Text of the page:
Suppose you made a cup of tea (the real tea, not bagged, and not a fruit drink) with no additions, but you forgot about it while doing other things (house stuff, homework, your job) and it has now been 2 hours since you made it. The tea is cold, possibly bitter, and a significant portion of its flavor is gone (this has been the usual result for me with all real teas). It's not so good any more, but is it safe to drink now?

As the saying goes, a cup of tea left overnight is poison. How true is that in terms of actual hazards?

  • with milk in it, or not? Commented Oct 14, 2013 at 0:23
  • @KateGregory black ;) Commented Oct 14, 2013 at 1:08
  • 1
    What??? I make my huge cuppa double-bagged tea with milk in the morning and finish it in the evening. Then I recycle the bags the next morning by adding another bag. I'm still alive, except that I have problems putting on weight - stale tea must be pushing up my metabolism. In Israel, I could buy Russian fermented tea in bottles, btw. Initially, I thought they were root beer. Russians there say they can't stand root-beer "tastes like medicine" - yet they have no problems drinking fermented tea. Beats me.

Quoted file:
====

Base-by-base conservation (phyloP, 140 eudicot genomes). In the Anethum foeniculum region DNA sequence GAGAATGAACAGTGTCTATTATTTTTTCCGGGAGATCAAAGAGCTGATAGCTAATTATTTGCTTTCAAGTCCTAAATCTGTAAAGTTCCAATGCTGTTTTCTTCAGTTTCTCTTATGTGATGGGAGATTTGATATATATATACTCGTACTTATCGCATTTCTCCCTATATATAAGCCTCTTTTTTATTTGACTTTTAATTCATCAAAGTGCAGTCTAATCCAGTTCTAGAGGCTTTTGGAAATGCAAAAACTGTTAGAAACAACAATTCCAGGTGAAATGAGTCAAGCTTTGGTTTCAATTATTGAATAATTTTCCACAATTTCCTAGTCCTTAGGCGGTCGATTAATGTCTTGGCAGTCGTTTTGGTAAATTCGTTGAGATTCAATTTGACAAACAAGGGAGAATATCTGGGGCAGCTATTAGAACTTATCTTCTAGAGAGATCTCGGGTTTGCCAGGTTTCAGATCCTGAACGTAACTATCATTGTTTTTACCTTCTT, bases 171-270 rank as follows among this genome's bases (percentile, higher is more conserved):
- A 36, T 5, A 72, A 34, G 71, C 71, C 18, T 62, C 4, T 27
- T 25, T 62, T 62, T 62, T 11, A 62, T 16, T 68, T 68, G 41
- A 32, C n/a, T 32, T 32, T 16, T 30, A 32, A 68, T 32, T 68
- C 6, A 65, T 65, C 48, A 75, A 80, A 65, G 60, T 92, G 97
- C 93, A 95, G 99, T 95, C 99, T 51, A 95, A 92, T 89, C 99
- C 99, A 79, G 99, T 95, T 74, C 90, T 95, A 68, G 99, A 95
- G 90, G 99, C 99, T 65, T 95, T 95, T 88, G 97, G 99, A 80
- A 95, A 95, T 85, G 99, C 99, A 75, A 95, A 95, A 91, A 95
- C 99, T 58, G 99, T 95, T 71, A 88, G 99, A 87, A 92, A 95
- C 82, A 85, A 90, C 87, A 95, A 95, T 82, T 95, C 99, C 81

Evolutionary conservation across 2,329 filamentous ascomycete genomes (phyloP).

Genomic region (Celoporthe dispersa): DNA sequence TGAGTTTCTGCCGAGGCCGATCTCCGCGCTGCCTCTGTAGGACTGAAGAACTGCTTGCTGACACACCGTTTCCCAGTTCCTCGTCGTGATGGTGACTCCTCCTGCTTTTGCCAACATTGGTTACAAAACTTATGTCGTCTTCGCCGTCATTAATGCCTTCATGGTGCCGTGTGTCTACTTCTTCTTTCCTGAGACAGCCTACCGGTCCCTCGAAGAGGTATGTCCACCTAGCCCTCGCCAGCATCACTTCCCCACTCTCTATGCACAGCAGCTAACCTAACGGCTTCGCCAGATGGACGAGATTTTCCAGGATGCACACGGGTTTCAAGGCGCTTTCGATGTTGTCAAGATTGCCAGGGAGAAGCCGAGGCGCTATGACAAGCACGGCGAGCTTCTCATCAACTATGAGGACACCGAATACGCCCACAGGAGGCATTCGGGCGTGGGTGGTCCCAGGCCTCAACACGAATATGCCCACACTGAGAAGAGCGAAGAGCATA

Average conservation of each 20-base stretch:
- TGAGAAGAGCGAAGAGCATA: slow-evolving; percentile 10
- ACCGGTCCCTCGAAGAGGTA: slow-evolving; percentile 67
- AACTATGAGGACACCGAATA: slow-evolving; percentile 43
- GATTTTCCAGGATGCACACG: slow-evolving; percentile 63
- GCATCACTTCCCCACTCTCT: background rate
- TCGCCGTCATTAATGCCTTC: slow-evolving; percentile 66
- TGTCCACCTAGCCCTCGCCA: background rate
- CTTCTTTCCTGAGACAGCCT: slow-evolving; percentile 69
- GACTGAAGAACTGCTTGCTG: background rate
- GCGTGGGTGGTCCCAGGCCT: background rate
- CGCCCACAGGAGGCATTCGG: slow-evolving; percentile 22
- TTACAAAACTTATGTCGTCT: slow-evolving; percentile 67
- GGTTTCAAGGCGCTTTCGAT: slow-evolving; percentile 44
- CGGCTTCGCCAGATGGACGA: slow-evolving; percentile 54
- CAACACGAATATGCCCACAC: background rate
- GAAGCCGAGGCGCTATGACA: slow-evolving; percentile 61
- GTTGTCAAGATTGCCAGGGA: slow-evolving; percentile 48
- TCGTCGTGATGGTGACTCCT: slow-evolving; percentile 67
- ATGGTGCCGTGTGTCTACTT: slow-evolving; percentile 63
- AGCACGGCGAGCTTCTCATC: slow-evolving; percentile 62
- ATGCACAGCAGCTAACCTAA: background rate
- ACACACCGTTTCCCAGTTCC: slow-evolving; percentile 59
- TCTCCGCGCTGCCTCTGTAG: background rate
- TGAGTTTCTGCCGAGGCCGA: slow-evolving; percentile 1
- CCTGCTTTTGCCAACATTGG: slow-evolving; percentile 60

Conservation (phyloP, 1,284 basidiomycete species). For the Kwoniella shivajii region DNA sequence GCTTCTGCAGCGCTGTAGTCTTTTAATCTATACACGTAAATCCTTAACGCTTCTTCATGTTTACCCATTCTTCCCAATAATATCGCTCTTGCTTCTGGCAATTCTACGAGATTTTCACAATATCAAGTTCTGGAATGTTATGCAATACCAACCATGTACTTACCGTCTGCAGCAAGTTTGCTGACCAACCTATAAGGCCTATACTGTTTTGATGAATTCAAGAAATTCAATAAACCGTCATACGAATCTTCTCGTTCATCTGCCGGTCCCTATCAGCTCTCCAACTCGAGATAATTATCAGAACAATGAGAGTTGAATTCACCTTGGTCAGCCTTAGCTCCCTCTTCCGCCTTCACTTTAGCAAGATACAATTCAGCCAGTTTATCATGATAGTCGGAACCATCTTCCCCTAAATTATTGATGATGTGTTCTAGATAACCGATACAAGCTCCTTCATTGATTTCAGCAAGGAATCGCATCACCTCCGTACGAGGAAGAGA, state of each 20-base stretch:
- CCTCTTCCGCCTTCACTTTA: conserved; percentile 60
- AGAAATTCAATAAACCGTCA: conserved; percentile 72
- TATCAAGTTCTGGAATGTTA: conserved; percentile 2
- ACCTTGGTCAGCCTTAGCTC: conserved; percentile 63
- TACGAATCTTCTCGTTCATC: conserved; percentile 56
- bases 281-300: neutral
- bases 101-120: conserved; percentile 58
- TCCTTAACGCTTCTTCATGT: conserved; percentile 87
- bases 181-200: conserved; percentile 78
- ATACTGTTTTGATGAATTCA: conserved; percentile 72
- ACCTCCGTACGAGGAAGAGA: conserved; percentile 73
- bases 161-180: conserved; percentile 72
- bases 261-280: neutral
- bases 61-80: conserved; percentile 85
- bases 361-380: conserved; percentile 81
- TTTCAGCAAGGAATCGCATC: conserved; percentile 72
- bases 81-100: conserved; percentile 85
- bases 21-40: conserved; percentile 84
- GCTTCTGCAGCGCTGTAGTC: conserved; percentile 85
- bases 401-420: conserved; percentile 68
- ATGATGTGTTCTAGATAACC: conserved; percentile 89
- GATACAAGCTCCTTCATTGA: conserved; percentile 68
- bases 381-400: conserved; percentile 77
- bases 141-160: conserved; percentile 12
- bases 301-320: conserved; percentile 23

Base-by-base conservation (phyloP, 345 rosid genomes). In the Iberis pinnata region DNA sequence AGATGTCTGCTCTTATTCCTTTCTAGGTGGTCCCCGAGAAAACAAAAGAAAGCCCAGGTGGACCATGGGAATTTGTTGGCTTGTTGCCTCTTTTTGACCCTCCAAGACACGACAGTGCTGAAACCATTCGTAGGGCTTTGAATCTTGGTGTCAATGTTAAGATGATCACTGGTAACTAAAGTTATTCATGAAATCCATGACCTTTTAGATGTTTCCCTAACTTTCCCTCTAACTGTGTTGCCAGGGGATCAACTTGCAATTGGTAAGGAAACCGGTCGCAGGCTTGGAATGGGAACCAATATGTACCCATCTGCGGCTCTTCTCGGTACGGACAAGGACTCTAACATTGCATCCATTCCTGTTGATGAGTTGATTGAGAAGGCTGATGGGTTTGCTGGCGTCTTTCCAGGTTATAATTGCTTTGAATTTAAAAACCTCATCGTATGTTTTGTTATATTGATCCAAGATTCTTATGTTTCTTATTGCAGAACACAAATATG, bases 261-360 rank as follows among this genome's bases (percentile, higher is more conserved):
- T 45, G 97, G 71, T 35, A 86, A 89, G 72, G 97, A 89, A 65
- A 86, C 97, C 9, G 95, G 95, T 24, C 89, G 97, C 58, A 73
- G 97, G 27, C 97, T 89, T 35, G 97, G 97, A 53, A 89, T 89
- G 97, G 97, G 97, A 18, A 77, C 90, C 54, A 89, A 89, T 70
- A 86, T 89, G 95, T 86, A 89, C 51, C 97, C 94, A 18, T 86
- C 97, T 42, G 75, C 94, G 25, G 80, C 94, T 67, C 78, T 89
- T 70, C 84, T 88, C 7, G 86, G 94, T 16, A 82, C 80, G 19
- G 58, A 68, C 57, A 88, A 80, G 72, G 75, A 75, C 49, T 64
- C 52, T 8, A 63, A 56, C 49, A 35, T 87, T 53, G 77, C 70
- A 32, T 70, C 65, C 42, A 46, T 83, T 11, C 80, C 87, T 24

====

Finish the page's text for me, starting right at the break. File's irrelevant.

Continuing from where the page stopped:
– Cynthia
    Commented Oct 14, 2013 at 7:57
  • @BlessedGeek I think you're referring to Kvass. I'm a Russian and I prefer Japanese and Chinese teas, like sencha, oolong, gyokuro, darjeeling and such to any national fermented dubious stuff. Anyway, I'm not talking about bagged tea, it's too low quality to make good tea from it. Commented Oct 14, 2013 at 12:06

1 Answer 1


As long as you haven't added something that will dramatically increase the spoilage time (milk, or sugar), it should follow roughly the same rules as coffee. Most citations I've seen say the taste begins to go off at around 8 hours, which is a good indicator of spoilage. It's going to taste yucky if you forget and leave the teabag in it as well, but that's just over-steeping.

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